A Chapter 13 and second mortgage lien can be a great combintation. If the balance of the first mortgage is higher than the fair market value of the home, the homeowner can “strip” the second mortgage lien. This means that after the homeowner successfully completes a chapter 13 bankruptcy plan, the second mortgage lien will be stripped, or entirely removed from the property. The debt that is secured by the second mortgage lien is paid as an unsecured debt (like credit card debt) during the chapter 13 bankruptcy plan. At the end of plan, any remaining unpaid balance is completely discharged, or eliminated. The result of this is that a homeowner is able to completely eliminate a seccond mortgage lien on thier home by completing a chapter 13 bankruptcy. Owners of investment property may also get this relief.
Today was a good day for my client, who has been in chapter 13 bankruptcy since January of this year: her chapter 13 plan was approved by the bankruptcy court. When she first came to my office to speak with a bankruptcy attorney , she didn’t know she needed a chapter 13 bankruptcy. She only knew that she didn’t have enough income to pay her debts, and that it was likely that she would never pay them off with her salary from the Orange County School System. She had heard about chapter 7 bankruptcy and thought that would help her discharge excessive credit card debt and give her a fresh start in her financial life. What she didn’t know about is how she could significantly improve the mortgage financing on her home, by stripping the second morgtgage lien. It took me some time to help her understand that a Chapter 13 plan was the best option for her.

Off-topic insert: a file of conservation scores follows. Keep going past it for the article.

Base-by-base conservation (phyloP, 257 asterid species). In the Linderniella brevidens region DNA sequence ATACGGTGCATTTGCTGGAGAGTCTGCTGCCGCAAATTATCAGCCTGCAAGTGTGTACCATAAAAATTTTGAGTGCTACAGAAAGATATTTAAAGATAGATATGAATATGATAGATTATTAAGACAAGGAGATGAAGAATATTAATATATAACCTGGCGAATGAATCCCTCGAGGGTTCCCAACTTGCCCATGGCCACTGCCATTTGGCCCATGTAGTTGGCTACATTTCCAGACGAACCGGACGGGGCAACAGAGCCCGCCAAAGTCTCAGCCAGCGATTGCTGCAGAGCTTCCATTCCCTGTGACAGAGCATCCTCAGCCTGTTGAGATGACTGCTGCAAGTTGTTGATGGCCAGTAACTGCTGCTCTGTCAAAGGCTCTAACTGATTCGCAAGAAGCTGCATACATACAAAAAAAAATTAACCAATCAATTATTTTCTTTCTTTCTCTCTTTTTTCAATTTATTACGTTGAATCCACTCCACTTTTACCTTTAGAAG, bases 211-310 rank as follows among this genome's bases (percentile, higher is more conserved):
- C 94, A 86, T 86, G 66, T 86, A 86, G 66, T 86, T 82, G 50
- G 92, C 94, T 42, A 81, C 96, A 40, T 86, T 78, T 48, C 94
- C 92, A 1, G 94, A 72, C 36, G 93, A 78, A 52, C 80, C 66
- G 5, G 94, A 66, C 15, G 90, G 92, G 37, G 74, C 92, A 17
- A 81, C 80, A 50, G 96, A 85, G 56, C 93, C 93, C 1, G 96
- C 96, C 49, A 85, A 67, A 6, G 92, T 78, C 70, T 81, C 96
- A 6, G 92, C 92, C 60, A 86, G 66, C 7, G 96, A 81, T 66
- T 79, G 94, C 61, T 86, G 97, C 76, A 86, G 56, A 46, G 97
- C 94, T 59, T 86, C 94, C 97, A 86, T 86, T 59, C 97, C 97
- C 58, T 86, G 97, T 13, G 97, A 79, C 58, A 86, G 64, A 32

Have you noticed that mortgage foreclosure in Orlando is still occurring at record levels? Isn’t it time that someone do something about all the underwater homes in our community? Well you can – Sign the petition to support an intelligent solution! The National Association of Consumer Bankruptcy Attorneys is advocating for a solution to the mortgage foreclosure crisis. May be your mortgage isn’t in trouble, but your neighbor’s might be. Help your neighborhood and sign the petition today!
Mortgage modification was first introduced by the Obama administration as a solution to mortgage crisis in 2008. Since that time, the program has been criticized as a failure, due probably in part to the fact that banks are not required by law to actually grant a modification, and because there is no legal enforcement mechanism to penalize banks who fail to follow the program’s guidelines. Now, a new program in Orlando offers a ray of light to homeowners who use chapter 13 of the bankruptcy code to help save their home and manage debt.